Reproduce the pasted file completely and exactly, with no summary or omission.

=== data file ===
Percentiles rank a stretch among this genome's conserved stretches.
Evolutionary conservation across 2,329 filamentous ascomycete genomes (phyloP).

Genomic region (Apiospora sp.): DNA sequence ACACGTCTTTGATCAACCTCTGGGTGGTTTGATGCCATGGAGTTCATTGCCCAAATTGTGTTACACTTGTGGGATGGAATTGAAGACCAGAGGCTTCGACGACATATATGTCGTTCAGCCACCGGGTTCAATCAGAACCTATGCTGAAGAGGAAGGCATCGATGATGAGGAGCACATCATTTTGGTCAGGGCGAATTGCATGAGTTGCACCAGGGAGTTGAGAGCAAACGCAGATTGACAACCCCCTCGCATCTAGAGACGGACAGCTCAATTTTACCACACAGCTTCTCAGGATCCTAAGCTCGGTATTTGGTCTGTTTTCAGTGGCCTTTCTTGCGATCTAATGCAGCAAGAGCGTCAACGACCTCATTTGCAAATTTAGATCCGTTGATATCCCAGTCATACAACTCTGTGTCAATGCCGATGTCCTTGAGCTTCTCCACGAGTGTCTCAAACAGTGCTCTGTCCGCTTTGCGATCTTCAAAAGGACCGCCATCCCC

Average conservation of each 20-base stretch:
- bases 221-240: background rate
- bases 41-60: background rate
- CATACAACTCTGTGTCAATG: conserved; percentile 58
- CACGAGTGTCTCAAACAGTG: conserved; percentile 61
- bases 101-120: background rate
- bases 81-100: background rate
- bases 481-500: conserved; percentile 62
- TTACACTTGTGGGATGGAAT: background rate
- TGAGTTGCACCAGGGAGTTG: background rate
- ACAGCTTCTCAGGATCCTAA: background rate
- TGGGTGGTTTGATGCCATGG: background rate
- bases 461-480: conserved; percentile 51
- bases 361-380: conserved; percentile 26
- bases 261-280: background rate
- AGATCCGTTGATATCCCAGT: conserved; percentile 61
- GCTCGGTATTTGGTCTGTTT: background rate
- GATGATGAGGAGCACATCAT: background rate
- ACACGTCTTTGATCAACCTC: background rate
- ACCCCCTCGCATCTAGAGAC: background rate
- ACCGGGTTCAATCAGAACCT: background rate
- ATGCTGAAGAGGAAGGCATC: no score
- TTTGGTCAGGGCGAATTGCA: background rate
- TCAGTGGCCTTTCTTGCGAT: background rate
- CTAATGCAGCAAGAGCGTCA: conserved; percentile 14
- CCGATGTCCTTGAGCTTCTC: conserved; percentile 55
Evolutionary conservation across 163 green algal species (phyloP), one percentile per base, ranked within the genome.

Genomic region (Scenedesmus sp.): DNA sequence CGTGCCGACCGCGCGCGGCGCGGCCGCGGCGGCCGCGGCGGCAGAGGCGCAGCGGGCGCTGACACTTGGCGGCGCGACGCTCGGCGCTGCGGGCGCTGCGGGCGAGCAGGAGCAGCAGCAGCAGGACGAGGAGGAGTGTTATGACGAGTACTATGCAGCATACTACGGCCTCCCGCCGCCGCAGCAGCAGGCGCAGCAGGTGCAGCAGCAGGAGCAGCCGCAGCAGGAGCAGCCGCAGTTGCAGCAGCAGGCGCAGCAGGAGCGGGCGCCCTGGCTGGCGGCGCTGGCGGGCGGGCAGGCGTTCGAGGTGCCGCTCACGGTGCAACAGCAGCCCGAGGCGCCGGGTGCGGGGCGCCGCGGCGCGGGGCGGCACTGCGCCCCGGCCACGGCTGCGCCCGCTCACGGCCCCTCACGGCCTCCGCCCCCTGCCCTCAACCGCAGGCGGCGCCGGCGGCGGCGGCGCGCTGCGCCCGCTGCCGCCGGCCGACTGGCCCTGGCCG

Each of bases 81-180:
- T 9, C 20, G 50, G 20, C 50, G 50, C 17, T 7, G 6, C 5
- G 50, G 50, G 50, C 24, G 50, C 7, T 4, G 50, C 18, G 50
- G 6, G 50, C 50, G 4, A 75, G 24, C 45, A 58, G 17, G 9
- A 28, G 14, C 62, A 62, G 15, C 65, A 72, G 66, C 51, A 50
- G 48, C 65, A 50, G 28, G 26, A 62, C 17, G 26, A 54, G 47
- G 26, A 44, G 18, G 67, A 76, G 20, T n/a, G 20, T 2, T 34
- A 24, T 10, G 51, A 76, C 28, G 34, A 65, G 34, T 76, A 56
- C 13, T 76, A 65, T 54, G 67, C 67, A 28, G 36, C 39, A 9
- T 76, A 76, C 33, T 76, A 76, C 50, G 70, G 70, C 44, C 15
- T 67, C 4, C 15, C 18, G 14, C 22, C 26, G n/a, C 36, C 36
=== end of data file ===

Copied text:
Percentiles rank a stretch among this genome's conserved stretches.
Evolutionary conservation across 2,329 filamentous ascomycete genomes (phyloP).

Genomic region (Apiospora sp.): DNA sequence ACACGTCTTTGATCAACCTCTGGGTGGTTTGATGCCATGGAGTTCATTGCCCAAATTGTGTTACACTTGTGGGATGGAATTGAAGACCAGAGGCTTCGACGACATATATGTCGTTCAGCCACCGGGTTCAATCAGAACCTATGCTGAAGAGGAAGGCATCGATGATGAGGAGCACATCATTTTGGTCAGGGCGAATTGCATGAGTTGCACCAGGGAGTTGAGAGCAAACGCAGATTGACAACCCCCTCGCATCTAGAGACGGACAGCTCAATTTTACCACACAGCTTCTCAGGATCCTAAGCTCGGTATTTGGTCTGTTTTCAGTGGCCTTTCTTGCGATCTAATGCAGCAAGAGCGTCAACGACCTCATTTGCAAATTTAGATCCGTTGATATCCCAGTCATACAACTCTGTGTCAATGCCGATGTCCTTGAGCTTCTCCACGAGTGTCTCAAACAGTGCTCTGTCCGCTTTGCGATCTTCAAAAGGACCGCCATCCCC

Average conservation of each 20-base stretch:
- bases 221-240: background rate
- bases 41-60: background rate
- CATACAACTCTGTGTCAATG: conserved; percentile 58
- CACGAGTGTCTCAAACAGTG: conserved; percentile 61
- bases 101-120: background rate
- bases 81-100: background rate
- bases 481-500: conserved; percentile 62
- TTACACTTGTGGGATGGAAT: background rate
- TGAGTTGCACCAGGGAGTTG: background rate
- ACAGCTTCTCAGGATCCTAA: background rate
- TGGGTGGTTTGATGCCATGG: background rate
- bases 461-480: conserved; percentile 51
- bases 361-380: conserved; percentile 26
- bases 261-280: background rate
- AGATCCGTTGATATCCCAGT: conserved; percentile 61
- GCTCGGTATTTGGTCTGTTT: background rate
- GATGATGAGGAGCACATCAT: background rate
- ACACGTCTTTGATCAACCTC: background rate
- ACCCCCTCGCATCTAGAGAC: background rate
- ACCGGGTTCAATCAGAACCT: background rate
- ATGCTGAAGAGGAAGGCATC: no score
- TTTGGTCAGGGCGAATTGCA: background rate
- TCAGTGGCCTTTCTTGCGAT: background rate
- CTAATGCAGCAAGAGCGTCA: conserved; percentile 14
- CCGATGTCCTTGAGCTTCTC: conserved; percentile 55
Evolutionary conservation across 163 green algal species (phyloP), one percentile per base, ranked within the genome.

Genomic region (Scenedesmus sp.): DNA sequence CGTGCCGACCGCGCGCGGCGCGGCCGCGGCGGCCGCGGCGGCAGAGGCGCAGCGGGCGCTGACACTTGGCGGCGCGACGCTCGGCGCTGCGGGCGCTGCGGGCGAGCAGGAGCAGCAGCAGCAGGACGAGGAGGAGTGTTATGACGAGTACTATGCAGCATACTACGGCCTCCCGCCGCCGCAGCAGCAGGCGCAGCAGGTGCAGCAGCAGGAGCAGCCGCAGCAGGAGCAGCCGCAGTTGCAGCAGCAGGCGCAGCAGGAGCGGGCGCCCTGGCTGGCGGCGCTGGCGGGCGGGCAGGCGTTCGAGGTGCCGCTCACGGTGCAACAGCAGCCCGAGGCGCCGGGTGCGGGGCGCCGCGGCGCGGGGCGGCACTGCGCCCCGGCCACGGCTGCGCCCGCTCACGGCCCCTCACGGCCTCCGCCCCCTGCCCTCAACCGCAGGCGGCGCCGGCGGCGGCGGCGCGCTGCGCCCGCTGCCGCCGGCCGACTGGCCCTGGCCG

Each of bases 81-180:
- T 9, C 20, G 50, G 20, C 50, G 50, C 17, T 7, G 6, C 5
- G 50, G 50, G 50, C 24, G 50, C 7, T 4, G 50, C 18, G 50
- G 6, G 50, C 50, G 4, A 75, G 24, C 45, A 58, G 17, G 9
- A 28, G 14, C 62, A 62, G 15, C 65, A 72, G 66, C 51, A 50
- G 48, C 65, A 50, G 28, G 26, A 62, C 17, G 26, A 54, G 47
- G 26, A 44, G 18, G 67, A 76, G 20, T n/a, G 20, T 2, T 34
- A 24, T 10, G 51, A 76, C 28, G 34, A 65, G 34, T 76, A 56
- C 13, T 76, A 65, T 54, G 67, C 67, A 28, G 36, C 39, A 9
- T 76, A 76, C 33, T 76, A 76, C 50, G 70, G 70, C 44, C 15
- T 67, C 4, C 15, C 18, G 14, C 22, C 26, G n/a, C 36, C 36